Horvat Etri is situated on a spur 406 meters above sea level, in a location that affords it a commanding view over the surrounding region. In the wake of the continuous destruction to the site that was caused by antiquities robbers and in order to prevent further damage, the Israel Antiquities Authority initiated a project the purpose of which is to expose and present Horvat Etri to the public.
This was the site of a rural Jewish settlement that existed from the latter part of the Persian period until the beginning of the Byzantine period, that is to say, for an uninterrupted period of 800 years. The excavation at the site was carried out in 1999-2000 under the direction of Dr. Boaz Zissu and Amir Ganor of the Israel Antiquities Authority, and with the assistance of manpower provided by a project for unemployed laborers from Ofekim, Kiryat Gat, Kiryat Malachi, Rahat and Jerusalem. Conservation and restoration work was carried out at the site by the Conservation Department of the Israel An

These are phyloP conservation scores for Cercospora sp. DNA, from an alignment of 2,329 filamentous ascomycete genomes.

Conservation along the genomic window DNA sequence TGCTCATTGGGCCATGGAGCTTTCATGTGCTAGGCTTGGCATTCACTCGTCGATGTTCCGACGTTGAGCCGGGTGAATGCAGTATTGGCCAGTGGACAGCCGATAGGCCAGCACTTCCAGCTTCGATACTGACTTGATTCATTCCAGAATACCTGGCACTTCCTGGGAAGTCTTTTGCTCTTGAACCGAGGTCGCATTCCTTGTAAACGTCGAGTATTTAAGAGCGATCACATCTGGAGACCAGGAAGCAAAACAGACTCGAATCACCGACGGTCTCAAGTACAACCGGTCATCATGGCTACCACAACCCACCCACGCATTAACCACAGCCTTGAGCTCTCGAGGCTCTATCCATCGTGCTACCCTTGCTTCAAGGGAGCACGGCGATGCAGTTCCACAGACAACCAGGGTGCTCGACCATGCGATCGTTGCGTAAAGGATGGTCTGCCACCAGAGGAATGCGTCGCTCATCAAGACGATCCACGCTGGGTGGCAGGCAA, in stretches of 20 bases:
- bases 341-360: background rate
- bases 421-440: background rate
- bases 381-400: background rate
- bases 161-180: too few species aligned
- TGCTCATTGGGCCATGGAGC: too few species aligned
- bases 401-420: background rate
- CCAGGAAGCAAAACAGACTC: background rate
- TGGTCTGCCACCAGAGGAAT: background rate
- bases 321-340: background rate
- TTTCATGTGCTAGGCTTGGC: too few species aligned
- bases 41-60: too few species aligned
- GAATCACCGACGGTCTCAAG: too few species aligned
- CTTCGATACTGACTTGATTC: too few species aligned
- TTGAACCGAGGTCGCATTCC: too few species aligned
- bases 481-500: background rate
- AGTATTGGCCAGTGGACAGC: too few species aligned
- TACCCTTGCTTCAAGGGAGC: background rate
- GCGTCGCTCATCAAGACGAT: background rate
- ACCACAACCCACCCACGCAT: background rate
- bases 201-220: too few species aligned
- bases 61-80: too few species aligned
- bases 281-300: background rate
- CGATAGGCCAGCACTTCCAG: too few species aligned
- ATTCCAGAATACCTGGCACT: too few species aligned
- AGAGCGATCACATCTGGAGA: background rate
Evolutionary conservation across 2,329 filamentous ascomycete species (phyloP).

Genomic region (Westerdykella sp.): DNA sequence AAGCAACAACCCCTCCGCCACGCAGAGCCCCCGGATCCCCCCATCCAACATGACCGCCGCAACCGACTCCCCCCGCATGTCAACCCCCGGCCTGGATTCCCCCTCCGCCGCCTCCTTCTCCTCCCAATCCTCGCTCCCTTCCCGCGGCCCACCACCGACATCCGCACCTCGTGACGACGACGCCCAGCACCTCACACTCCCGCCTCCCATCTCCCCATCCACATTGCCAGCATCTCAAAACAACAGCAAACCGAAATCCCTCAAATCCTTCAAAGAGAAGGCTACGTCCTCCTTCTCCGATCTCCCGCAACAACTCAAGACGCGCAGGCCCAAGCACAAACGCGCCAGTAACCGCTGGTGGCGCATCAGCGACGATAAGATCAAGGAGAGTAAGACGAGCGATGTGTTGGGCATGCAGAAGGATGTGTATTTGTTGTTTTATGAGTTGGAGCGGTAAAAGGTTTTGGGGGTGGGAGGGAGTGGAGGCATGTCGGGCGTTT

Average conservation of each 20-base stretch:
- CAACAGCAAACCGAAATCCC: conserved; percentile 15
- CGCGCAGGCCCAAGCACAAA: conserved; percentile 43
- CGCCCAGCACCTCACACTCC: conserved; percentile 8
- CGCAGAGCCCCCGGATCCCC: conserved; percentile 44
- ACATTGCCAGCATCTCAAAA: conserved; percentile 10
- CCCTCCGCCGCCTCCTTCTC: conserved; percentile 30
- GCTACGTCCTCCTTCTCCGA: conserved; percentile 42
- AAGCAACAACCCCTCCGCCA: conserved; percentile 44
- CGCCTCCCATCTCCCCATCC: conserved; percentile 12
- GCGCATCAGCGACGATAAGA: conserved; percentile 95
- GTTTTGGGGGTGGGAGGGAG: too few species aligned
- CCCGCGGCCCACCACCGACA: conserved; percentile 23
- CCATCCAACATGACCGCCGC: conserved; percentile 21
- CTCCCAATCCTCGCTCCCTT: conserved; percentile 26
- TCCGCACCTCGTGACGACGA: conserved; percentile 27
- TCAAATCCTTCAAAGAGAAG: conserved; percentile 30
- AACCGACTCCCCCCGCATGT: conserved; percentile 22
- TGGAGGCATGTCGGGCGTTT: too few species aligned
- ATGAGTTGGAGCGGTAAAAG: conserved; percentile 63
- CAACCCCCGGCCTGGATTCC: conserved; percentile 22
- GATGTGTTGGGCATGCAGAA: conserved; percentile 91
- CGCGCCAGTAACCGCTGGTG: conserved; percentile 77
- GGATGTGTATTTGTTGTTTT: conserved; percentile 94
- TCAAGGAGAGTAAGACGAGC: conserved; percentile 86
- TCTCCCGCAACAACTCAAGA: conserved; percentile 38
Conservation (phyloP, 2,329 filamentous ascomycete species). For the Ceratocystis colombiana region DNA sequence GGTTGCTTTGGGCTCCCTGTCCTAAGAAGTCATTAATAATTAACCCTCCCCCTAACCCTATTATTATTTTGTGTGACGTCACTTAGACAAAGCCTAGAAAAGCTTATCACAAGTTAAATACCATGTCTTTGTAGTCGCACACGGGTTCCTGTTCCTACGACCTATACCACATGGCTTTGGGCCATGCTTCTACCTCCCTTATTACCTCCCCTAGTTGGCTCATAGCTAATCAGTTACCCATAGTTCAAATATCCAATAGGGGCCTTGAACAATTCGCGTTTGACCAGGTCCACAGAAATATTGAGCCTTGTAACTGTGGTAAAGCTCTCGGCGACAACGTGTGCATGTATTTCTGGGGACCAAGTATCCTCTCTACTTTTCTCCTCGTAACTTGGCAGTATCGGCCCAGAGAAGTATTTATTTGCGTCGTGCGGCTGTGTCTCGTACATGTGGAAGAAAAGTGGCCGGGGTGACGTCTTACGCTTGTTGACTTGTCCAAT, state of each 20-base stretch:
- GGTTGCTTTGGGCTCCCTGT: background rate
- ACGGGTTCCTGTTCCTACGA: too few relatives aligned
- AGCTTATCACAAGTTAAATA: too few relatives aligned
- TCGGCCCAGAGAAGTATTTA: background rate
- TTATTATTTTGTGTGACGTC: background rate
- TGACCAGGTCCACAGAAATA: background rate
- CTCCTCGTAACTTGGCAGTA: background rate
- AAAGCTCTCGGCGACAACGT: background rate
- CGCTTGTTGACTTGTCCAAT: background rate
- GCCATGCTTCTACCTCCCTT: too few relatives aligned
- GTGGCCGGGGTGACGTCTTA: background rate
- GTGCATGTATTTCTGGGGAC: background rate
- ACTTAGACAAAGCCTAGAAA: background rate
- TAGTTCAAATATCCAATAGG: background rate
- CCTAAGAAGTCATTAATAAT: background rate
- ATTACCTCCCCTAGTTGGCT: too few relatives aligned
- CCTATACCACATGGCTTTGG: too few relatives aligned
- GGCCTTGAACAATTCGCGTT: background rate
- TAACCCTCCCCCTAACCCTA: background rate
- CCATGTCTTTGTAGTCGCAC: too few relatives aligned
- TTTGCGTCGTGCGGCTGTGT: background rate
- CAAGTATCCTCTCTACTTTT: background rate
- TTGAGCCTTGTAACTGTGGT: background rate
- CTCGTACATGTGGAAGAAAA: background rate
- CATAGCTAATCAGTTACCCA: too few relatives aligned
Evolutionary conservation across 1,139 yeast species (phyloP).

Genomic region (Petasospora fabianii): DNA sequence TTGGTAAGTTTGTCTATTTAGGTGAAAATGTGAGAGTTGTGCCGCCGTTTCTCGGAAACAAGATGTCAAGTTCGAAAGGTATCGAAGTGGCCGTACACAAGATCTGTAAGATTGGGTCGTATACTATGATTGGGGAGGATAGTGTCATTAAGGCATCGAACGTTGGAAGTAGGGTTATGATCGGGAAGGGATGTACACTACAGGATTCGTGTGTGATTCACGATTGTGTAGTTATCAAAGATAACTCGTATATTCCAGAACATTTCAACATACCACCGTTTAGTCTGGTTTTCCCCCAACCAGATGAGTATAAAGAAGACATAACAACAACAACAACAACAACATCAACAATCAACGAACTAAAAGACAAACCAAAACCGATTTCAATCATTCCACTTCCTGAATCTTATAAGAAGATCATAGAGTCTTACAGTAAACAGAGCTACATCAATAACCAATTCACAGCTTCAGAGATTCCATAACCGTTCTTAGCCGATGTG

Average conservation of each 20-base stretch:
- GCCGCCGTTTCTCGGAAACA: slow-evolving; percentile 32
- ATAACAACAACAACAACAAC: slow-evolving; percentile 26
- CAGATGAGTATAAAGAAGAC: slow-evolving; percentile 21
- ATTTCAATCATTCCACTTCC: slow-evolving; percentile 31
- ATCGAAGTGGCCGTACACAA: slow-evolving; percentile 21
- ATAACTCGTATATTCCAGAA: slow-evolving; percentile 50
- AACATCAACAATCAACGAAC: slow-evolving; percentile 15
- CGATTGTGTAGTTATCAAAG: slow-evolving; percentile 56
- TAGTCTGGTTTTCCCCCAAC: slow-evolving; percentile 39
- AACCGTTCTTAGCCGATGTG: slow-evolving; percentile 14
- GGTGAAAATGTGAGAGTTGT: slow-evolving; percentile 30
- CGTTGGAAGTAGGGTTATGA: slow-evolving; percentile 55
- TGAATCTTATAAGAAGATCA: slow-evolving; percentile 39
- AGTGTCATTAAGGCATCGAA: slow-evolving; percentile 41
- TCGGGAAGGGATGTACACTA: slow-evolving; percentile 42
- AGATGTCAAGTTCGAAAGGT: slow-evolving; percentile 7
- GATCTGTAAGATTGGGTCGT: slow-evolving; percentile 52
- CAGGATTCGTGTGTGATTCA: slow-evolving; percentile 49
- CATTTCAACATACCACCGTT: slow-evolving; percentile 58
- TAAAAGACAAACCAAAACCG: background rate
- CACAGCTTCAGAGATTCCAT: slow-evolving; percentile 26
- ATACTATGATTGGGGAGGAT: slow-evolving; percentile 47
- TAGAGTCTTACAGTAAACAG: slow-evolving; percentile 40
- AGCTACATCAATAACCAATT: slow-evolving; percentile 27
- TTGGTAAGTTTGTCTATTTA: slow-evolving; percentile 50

tiquities Authority, with the help of the Jewish National Fund and a contribution donated by the “Kramim– HaElla Winery Company”.

From 2000 until the present the archaeological excavations have continued at Horvat Etri with the help of thousands of school children who visit the site annually.

The settlement at the site reached its zenith in the first century CE when its buildings were spread over an area of approximately twelve dunams. At this time a Jewish population resided there as evidenced by the three ritual baths (miqve’ot), stone vessels that were not susceptible to becoming ritually unclean and other artifacts that were discovered including coins from the time of the Great Revolt and the Bar Kokhba uprising and numerous pottery and glass vessels.